MP3 Paul Hayes - Vol. 1: Love and Pain and The Whole Damn´ Thing
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The songs give a retro nod to late Beatles, early Bowie and even Richard Thompson; the guitars, however, screech and jangle like classic Crazy Horse or Televisio
12 MP3 Songs
ROCK: Modern Rock, FOLK: Power-folk
Vol. 1: Love and Pain and The Whole Damn' Thing.
The liner notes they didn't include with the album.
By Snake Lally.
On his debut album, Paul Hayes likes to mix acoustic guitars, fiddles and well-crafted melodies with feedback, noise and full-on guitar filth. Mostly in the same song.
It's no mean feat. The New Orleans based songwriter has succeeded in putting together a distinctive album of folky, dark powerpop. Yes, I said dark powerpop. His bio describes it jokingly as "gothabilly", but that doesn't even come close.
You can tell something is a little off from the git go. The album packaging features a selection of evil clowns as in Stephen King's "It", or the demon in "Spawn". But more of that later...
The music mines a host of 70's and early 80's styles, from a simple folk song, like "Rake", to the Ramones pastiche "Louise Brooks" ...But the biggest unifying factor is the use of wry and sometimes twisted lyrics.
It's easy to imagine that Hayes lives in a strange and dangerous place, at least in his own mind. He describes "The Back of Town" where, among other horrors, 'the circus clowns are psychopaths" and 'love is a transaction with a cripple in the darkness". Not your typical powerpop.
"Hatchet Man" is an apologia for the guy you hire to do your dirty work. He struggles daily with all of the nasty little tasks you'd rather keep secret - and he enjoys it.
All performed to a soundtrack that mixes equal parts Neil Young's "Powderfinger", with the Beatles.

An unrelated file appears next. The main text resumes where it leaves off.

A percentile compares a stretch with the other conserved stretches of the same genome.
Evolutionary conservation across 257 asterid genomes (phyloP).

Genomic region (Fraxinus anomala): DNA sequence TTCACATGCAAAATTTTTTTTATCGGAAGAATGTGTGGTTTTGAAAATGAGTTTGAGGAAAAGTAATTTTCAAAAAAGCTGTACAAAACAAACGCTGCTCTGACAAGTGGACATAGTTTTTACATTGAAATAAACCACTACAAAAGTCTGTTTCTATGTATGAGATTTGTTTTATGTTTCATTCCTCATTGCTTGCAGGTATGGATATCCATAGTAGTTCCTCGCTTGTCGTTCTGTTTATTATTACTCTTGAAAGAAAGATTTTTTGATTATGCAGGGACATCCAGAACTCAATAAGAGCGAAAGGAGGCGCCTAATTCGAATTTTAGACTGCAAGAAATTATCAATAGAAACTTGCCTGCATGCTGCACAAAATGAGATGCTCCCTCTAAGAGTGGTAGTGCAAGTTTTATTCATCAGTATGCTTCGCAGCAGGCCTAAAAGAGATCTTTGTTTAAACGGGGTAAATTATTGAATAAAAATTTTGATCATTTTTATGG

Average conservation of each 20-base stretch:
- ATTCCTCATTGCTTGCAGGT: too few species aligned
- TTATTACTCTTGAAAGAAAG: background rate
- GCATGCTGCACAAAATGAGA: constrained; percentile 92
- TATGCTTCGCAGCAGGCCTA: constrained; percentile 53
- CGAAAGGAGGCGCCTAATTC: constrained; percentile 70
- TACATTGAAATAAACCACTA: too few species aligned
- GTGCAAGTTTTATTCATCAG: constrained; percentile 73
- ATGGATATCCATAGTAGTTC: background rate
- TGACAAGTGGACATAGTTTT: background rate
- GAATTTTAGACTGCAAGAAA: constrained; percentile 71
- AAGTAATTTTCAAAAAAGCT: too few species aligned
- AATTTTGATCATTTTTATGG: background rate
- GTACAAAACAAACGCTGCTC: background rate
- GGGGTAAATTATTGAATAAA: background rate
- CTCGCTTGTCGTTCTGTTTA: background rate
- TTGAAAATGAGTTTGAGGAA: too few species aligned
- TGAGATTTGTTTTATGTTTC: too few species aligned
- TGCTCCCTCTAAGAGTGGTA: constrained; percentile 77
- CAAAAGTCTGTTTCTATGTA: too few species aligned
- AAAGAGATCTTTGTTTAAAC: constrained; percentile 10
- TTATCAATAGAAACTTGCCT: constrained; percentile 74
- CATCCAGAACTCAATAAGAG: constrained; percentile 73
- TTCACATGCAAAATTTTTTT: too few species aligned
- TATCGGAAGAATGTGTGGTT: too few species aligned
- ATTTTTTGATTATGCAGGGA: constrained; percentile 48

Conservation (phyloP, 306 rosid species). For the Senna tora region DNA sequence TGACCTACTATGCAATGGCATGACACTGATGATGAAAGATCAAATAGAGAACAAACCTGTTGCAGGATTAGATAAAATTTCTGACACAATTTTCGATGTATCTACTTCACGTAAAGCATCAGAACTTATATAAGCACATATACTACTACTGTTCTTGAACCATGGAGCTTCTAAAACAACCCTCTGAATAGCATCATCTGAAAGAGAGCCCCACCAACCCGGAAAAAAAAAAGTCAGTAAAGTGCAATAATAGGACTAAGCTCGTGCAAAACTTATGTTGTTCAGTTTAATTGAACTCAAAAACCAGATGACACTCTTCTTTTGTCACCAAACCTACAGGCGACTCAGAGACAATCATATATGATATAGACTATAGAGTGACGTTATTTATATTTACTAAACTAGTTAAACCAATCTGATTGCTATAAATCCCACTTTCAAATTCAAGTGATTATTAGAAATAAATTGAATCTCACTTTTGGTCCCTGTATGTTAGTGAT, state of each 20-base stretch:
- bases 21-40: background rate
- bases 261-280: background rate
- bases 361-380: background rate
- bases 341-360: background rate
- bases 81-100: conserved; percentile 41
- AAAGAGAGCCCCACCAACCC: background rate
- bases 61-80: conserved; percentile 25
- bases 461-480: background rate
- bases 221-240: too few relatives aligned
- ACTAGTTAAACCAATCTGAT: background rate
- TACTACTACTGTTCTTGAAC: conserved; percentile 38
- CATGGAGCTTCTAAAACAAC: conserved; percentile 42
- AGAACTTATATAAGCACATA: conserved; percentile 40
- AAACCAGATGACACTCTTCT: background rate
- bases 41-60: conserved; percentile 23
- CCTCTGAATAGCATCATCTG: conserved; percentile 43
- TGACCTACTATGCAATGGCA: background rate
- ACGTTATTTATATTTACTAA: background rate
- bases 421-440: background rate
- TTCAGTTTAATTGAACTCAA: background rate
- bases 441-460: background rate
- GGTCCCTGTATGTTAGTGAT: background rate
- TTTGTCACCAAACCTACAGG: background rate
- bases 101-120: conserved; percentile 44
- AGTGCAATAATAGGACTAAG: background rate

Most of the tracks on "Love and Pain, etc." are recognizable songs of love lost or love won. The vocals are suitably subdued and indie. What separates it from the post-emo crowd is Hayes' ability to sound romantic, while avoiding sentimentality. He tells his "Bourgeois Girl" she is "pleasantly corrupt" ... and he makes it sound like it's a good thing...
He tells his sweetheart in the title track: "I never said I couldn't stand you, I just couldn't understand you." Later on, he admits:"When you were good, you were very proficient, and when you were bad you were better."
Mostly, the songs engage you by subverting your expectations. So, in "Louise Brooks", he picks up a goth girl in a sleazy barroom encounter, and glorifies the occasion as an anthem for femmes fatales everywhere.
In "Walk Hand in Hand in the Morning", a young couple walks thru a grimy city at dawn. The queasy strings perfectly capture that particular early morning euphoria before the onset of a hangover.
It's easy to play Spot the Influence. Underneath the Modern Rock veneer, ironic references to the sounds of the 70's abound. Time and again, the lead guitars pay tribute to Neil Young, often in unlikely places. The folky "Changeling Bride" is somehow mediated by loud electric guitars and Velvet Underground feedback squeals.
"Lipstick Candy Apple Red" grinds away like a warped Clash doing "Brand New Cadillac", but the song tells the (unlikely) story of a female car thief on a crash course with fate.
Also included are two unannounced hidden tracks at the end. One is an untitled track possibly called "You think you're clever". The other is a truly outstanding slow version of the song "Chainsmoker", which also appears earlier on the album in powerpop form. The slow version is intimate, torchy and spooky in a 4am sort of way. Like a David Lynch soundtrack.
Paul Hayes' reply to liner notes:
Many thanks to Snake for lending a dedicated ear, even though I disagreed with most of what he said.
1)Snake is the self-styled president of the Paul Hayes Fan Club. As far as I know the only other current member is Miss Louann, Snake's long-suffering old lady.
2)As for the 70's and 80's thing, I rarely listen to music anymore, except my own. I'd rather read a good book. Jorge Luis Borges at the moment.
3) I wouldn't disagree with the remarks re: the clowns; Crazy Horse; the V.U.; David Lynch.
Paul Hayes Bio.
Paul Hayes was born in Ireland and currently lives in the USA. After years of wasteful self-indulgence, he finally released his debut album at the end of 2003.
He resides in New Orleans, LA, with his twin American bull-terriers, Pirandello and Ionesco.
Bass player John Trahey is originally from Chicago and resides in Kenner, LA. In his spare time he cooks a mean barbecue. A rabid rockabilly fan, his mind resides in the 1950s
Drummer Matt Swiler is a native of Gretna, LA. His other job is renowned cajun band Charivari. He has all his own teeth.
Multi-instrumentalist Tom Marron hails from Champaign, Illinois, and lives in New Orleans, LA. He has survived playing with Mr. Hayes for several years.
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